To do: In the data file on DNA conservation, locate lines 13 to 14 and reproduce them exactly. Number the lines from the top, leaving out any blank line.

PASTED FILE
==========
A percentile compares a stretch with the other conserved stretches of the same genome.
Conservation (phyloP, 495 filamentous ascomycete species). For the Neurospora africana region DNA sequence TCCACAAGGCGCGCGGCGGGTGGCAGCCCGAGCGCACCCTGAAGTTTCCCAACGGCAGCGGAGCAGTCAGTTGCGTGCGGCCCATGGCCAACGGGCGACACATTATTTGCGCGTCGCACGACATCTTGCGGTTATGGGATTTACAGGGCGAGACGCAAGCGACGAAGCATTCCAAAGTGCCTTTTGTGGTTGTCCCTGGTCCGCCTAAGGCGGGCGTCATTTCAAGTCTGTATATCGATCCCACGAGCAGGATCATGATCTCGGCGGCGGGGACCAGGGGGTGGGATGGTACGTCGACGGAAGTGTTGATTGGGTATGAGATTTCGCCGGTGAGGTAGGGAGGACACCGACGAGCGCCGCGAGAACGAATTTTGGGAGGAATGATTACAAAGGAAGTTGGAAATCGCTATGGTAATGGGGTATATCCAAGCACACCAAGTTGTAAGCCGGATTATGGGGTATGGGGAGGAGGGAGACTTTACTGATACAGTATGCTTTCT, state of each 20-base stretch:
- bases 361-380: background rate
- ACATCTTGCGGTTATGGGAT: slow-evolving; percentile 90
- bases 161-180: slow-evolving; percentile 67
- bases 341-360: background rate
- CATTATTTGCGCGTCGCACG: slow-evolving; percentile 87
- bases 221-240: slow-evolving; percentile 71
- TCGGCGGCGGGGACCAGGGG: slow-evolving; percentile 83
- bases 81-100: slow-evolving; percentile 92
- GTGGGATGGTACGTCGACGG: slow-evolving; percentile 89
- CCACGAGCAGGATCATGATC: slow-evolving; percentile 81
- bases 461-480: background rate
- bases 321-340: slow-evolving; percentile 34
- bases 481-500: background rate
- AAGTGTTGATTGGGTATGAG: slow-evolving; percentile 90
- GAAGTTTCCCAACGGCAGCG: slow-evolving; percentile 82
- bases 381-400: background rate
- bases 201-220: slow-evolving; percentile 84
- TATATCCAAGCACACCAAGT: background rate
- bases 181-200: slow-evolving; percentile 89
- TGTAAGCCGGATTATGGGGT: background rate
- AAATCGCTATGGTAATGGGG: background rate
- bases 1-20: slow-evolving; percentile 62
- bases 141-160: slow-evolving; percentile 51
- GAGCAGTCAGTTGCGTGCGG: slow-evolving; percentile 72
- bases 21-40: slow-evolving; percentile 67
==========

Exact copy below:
- bases 461-480: background rate
- bases 321-340: slow-evolving; percentile 34